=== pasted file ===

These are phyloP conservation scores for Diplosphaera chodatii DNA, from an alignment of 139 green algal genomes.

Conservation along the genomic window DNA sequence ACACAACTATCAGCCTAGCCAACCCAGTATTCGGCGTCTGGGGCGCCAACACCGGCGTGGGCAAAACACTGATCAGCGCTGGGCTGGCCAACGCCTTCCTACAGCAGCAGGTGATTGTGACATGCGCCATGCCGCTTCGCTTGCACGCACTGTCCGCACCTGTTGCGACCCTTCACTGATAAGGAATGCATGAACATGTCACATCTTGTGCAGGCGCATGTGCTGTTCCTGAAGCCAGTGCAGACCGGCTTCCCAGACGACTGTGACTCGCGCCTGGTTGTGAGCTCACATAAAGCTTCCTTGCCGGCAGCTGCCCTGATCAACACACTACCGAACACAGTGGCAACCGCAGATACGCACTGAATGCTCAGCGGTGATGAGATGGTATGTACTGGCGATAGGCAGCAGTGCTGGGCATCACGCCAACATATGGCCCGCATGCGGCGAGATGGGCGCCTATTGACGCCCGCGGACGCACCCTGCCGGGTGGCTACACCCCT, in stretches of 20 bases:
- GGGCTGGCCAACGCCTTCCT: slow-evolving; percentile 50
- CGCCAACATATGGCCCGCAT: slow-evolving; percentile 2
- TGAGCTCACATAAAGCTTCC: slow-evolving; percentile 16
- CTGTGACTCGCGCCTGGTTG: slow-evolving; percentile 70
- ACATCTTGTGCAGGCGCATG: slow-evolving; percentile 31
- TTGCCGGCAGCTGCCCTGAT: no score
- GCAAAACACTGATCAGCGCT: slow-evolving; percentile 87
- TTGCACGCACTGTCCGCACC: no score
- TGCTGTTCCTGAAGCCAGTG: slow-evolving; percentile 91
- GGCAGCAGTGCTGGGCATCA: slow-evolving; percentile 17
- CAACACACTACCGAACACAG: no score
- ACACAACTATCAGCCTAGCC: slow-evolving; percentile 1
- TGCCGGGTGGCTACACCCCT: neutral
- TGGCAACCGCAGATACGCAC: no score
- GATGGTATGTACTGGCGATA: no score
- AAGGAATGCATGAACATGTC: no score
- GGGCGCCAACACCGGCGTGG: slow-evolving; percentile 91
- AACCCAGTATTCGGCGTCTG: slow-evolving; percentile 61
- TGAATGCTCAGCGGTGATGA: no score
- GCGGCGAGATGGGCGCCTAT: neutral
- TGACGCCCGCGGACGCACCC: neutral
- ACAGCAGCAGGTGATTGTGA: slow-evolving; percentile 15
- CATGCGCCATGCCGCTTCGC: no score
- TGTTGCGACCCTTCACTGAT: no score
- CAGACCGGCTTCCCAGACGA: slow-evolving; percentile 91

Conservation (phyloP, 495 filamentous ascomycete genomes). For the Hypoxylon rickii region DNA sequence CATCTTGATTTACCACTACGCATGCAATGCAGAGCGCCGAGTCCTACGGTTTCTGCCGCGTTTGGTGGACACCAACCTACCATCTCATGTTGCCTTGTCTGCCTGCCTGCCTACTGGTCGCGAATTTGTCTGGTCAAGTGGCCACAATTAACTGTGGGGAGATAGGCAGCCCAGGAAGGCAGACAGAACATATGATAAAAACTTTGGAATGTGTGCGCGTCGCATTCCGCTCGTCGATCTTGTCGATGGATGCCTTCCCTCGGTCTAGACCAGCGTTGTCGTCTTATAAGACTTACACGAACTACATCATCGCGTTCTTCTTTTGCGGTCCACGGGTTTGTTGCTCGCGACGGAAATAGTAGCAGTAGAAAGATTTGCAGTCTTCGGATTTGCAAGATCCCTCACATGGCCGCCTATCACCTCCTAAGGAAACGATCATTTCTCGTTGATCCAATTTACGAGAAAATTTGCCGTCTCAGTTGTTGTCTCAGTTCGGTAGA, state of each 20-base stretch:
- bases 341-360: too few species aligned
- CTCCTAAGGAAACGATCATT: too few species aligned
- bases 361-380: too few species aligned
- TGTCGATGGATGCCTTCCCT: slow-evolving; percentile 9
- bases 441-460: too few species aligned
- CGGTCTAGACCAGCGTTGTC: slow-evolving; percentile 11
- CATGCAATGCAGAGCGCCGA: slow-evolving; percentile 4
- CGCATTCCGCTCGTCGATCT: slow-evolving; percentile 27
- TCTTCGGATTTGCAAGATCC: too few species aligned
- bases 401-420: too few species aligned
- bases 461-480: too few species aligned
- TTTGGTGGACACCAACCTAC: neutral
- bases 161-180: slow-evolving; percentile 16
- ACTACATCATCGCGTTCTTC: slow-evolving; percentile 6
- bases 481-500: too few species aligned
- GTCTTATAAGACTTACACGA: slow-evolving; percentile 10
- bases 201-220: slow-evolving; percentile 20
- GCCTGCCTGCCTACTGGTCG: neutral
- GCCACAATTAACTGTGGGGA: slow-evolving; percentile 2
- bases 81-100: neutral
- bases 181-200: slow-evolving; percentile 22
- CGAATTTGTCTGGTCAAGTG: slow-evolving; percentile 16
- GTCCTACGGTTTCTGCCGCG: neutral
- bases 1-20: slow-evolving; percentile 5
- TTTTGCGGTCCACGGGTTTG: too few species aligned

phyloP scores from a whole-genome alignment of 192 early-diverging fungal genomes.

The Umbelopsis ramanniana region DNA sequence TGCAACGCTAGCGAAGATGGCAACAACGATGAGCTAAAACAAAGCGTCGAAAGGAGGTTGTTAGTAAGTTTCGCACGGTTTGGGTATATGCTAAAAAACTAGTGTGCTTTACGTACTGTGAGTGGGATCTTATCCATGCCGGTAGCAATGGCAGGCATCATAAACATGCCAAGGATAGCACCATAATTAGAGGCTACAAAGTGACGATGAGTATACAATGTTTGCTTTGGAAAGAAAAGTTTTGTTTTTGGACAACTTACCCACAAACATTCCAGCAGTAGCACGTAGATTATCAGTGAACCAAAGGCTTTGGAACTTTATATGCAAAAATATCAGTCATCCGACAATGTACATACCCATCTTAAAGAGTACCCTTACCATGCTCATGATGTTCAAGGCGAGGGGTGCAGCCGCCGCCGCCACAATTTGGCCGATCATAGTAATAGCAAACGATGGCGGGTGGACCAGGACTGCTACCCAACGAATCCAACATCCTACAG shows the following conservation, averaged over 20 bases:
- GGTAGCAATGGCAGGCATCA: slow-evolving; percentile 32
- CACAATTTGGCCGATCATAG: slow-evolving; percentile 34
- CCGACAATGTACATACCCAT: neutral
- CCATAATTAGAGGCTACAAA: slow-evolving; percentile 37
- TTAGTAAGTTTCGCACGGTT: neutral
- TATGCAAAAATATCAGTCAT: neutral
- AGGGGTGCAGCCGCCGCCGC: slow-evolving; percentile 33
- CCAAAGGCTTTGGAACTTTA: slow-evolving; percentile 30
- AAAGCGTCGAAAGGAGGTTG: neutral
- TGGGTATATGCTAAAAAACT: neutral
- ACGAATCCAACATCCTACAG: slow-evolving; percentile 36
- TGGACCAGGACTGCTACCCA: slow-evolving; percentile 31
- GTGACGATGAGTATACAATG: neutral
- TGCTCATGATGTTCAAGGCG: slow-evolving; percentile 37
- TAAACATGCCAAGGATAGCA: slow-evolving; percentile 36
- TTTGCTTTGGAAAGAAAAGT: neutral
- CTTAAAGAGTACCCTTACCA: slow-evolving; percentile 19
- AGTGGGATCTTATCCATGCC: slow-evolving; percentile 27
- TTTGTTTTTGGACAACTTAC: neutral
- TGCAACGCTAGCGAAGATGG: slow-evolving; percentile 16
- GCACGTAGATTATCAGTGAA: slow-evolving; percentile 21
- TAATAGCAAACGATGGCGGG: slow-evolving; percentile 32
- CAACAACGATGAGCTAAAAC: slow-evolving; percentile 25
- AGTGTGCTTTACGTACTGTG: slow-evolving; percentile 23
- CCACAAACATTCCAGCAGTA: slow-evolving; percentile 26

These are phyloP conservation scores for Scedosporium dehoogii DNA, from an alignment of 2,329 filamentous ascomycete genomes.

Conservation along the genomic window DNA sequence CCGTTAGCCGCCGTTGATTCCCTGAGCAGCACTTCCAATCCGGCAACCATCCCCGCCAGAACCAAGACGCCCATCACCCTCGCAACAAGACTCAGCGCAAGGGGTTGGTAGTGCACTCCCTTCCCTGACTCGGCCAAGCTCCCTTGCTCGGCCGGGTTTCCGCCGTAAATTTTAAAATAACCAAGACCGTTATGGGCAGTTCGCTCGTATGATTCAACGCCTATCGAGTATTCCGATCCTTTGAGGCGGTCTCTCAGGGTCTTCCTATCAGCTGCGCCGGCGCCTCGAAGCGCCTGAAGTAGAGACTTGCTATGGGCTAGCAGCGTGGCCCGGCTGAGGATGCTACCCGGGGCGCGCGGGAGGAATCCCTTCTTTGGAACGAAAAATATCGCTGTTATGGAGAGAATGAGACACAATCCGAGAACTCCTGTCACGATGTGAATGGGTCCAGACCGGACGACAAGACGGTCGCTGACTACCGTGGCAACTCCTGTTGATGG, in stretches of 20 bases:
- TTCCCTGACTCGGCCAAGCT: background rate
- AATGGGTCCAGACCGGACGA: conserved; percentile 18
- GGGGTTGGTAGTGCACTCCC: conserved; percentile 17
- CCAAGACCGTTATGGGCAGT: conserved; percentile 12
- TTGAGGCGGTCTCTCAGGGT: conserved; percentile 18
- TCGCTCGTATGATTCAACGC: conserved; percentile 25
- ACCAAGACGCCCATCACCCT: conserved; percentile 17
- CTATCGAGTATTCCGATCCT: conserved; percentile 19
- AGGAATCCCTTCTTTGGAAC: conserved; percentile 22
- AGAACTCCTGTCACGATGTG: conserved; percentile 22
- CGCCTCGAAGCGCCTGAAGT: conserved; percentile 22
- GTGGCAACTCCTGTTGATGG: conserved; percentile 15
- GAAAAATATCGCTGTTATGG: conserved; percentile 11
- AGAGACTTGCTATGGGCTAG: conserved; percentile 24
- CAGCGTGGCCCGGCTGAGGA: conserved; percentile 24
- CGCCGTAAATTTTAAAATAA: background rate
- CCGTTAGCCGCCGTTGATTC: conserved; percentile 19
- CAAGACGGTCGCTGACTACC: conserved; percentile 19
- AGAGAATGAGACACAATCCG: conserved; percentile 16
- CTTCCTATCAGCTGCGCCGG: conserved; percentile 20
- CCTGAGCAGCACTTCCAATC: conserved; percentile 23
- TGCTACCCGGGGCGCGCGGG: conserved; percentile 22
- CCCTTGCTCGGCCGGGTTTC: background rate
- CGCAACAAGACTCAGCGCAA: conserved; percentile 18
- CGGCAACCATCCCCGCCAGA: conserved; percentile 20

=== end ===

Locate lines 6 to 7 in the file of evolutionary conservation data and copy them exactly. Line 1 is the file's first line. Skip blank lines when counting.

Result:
- CTGTGACTCGCGCCTGGTTG: slow-evolving; percentile 70
- ACATCTTGTGCAGGCGCATG: slow-evolving; percentile 31